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Mechanical cycling computer

Analogue cycling computer with GPS

Sep. 29, 2020 -

For the past week I have been riding my bicycle with Omata One, a special bike computer. Its mechanical hands indicate speed, distance, ascent and time ridden measured using precise GPS data. It is fun, read along to know why.

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Operating the Omata One is done using the outer ring which functions as a selector
Operating the Omata One is done using the outer ring which functions as a selector
Once you finish your ride you can analyse the data by connecting Omata to your smartphone or computer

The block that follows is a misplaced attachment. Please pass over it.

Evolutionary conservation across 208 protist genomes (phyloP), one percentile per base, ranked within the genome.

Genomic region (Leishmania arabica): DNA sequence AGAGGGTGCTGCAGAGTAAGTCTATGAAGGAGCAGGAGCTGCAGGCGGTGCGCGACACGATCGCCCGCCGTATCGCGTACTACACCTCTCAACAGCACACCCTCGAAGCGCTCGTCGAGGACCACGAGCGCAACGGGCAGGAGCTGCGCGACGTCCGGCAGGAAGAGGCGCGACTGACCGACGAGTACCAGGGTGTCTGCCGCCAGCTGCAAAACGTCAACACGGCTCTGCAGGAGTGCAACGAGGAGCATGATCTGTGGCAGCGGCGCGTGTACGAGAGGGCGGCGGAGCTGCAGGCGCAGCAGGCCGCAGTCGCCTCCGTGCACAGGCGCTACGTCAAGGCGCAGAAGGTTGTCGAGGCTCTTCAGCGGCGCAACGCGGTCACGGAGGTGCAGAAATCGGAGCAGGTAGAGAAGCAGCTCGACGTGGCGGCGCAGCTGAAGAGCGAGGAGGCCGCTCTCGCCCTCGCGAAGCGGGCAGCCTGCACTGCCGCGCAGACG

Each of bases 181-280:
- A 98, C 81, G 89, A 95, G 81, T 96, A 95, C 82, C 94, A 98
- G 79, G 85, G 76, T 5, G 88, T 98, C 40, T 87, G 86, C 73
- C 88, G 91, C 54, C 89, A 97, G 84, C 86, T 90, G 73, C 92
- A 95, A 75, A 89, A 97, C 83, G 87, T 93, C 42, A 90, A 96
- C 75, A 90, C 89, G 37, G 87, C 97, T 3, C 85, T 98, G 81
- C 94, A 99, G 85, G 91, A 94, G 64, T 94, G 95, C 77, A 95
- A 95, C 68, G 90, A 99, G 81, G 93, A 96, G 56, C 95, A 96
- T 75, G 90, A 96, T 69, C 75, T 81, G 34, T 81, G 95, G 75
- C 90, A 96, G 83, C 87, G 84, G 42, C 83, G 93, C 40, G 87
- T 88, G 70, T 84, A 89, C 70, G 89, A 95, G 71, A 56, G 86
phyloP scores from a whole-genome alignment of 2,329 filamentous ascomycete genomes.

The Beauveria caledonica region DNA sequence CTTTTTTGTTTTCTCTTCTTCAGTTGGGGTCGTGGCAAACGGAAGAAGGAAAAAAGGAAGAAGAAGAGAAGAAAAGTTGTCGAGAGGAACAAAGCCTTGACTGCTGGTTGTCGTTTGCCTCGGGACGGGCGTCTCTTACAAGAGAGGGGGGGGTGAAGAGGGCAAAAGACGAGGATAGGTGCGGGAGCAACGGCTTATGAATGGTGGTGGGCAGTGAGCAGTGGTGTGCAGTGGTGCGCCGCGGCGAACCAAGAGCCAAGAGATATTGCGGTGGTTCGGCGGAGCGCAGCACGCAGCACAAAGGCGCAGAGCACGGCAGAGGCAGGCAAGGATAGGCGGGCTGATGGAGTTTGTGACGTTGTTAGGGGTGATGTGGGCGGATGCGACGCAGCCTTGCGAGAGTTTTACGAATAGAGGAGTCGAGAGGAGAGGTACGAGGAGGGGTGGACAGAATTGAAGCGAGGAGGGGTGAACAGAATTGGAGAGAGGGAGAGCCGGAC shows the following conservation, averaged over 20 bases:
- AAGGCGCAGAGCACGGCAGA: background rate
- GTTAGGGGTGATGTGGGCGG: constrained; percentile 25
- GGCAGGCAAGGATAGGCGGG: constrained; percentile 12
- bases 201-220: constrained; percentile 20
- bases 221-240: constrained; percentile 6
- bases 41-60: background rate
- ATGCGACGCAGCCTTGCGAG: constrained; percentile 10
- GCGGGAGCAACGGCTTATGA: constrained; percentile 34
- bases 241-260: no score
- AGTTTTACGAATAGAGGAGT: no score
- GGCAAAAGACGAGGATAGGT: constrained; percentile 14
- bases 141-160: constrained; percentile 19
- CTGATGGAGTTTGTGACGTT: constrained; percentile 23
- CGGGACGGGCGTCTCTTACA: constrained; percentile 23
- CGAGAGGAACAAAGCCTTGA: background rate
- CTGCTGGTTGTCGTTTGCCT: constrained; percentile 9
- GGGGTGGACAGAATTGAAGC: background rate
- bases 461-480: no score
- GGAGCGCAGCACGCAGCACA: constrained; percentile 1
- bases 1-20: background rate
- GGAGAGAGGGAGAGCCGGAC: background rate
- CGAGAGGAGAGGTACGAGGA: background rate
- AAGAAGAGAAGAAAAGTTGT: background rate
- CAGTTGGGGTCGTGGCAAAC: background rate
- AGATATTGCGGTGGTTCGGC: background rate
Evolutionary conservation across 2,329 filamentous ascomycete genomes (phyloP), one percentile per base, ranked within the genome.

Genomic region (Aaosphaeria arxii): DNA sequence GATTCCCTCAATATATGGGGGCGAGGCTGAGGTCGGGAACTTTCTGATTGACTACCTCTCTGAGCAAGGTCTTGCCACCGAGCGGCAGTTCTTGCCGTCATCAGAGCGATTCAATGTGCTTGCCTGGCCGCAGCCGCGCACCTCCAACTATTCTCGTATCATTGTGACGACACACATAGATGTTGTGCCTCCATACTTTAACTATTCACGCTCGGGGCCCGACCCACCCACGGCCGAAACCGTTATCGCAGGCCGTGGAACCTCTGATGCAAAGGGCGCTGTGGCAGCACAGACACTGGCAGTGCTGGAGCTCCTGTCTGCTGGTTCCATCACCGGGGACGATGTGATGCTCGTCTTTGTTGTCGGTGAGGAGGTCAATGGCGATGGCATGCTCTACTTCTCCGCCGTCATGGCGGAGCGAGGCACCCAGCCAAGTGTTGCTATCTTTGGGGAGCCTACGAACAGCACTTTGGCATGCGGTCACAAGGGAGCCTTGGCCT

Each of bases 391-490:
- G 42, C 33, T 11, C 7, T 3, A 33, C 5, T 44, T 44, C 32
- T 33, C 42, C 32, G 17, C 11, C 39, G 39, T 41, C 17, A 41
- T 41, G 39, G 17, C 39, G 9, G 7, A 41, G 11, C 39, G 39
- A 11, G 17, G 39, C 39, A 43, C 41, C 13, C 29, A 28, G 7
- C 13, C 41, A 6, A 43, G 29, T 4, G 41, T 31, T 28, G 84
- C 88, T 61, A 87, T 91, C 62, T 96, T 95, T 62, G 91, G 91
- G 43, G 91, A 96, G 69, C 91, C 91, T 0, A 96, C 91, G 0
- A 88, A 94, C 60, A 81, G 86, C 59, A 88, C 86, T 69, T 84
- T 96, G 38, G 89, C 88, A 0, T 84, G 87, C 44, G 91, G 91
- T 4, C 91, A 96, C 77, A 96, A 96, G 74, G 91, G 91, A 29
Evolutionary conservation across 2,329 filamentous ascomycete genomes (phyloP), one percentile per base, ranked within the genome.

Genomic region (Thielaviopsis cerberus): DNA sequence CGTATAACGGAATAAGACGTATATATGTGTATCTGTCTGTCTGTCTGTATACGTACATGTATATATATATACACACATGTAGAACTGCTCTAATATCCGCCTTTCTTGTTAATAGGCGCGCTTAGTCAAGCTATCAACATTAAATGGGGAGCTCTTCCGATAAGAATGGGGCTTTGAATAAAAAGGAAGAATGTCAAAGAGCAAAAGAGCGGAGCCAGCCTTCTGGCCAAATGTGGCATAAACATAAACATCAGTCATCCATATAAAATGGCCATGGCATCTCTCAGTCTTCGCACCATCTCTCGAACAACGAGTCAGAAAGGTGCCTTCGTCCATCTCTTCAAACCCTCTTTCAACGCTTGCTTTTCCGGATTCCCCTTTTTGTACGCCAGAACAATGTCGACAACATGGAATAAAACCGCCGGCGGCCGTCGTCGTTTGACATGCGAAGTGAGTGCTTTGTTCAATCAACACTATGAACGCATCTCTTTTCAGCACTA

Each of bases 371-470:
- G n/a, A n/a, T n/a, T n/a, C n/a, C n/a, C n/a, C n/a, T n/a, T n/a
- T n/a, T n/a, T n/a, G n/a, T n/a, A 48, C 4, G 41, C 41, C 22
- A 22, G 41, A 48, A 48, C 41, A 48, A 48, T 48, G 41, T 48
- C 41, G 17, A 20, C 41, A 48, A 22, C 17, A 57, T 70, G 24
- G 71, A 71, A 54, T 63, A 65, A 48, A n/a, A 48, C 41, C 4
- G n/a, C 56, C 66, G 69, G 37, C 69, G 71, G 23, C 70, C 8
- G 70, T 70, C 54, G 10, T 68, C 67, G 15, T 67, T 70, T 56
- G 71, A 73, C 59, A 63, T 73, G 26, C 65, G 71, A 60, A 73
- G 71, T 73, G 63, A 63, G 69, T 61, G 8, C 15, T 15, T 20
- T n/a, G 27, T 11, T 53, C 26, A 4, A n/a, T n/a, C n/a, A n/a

Once you finish your ride you can analyse the data by connecting Omata to your smartphone or computer
The Omata One uses four mechanical hands to indicate speed (orange), distance (outer ring), ascent (left) and elapsed time (right)
The Omata One uses four mechanical hands to indicate speed (orange), distance (outer ring), ascent (left) and elapsed time (right)
Legibility remains great, even if you pickup some dirt
Legibility remains great, even if you pickup some dirt
Riding my bike as workout (photo by Niels)
Riding my bike as workout (photo by Niels)
Clear your mind by riding your bike in the early morning (photo taken during my morning commute)
Clear your mind by riding your bike in the early morning (photo taken during my morning commute)

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BikeDataDesignHealthHeartLifestyleMinimalMobilityReviewSensorsSport